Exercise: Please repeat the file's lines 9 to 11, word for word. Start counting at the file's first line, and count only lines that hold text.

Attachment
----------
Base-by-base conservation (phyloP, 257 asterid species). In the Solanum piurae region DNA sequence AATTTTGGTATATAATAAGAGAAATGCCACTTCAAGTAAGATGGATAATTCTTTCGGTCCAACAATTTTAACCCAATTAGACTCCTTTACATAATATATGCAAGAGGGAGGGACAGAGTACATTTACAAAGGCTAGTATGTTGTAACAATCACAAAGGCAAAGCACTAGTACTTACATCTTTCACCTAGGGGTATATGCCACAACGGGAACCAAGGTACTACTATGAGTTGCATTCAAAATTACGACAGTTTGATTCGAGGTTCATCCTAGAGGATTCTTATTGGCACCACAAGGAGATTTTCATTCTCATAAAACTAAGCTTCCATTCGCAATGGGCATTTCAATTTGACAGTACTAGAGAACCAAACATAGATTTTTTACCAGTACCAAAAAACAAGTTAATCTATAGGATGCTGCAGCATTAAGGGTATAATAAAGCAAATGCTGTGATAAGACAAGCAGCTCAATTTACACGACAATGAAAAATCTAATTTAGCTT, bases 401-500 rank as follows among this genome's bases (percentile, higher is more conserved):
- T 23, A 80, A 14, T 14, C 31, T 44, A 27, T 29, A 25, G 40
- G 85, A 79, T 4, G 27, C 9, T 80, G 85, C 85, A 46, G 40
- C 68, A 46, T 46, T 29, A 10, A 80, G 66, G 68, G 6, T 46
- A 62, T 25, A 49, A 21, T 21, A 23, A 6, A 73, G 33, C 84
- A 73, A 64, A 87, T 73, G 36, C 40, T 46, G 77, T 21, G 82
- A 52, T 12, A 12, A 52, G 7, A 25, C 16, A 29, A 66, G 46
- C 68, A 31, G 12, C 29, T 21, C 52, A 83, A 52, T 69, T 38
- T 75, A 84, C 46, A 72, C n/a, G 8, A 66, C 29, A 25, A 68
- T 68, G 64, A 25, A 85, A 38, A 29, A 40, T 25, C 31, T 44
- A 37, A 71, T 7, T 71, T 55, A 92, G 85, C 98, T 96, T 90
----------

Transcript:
- T 75, A 84, C 46, A 72, C n/a, G 8, A 66, C 29, A 25, A 68
- T 68, G 64, A 25, A 85, A 38, A 29, A 40, T 25, C 31, T 44
- A 37, A 71, T 7, T 71, T 55, A 92, G 85, C 98, T 96, T 90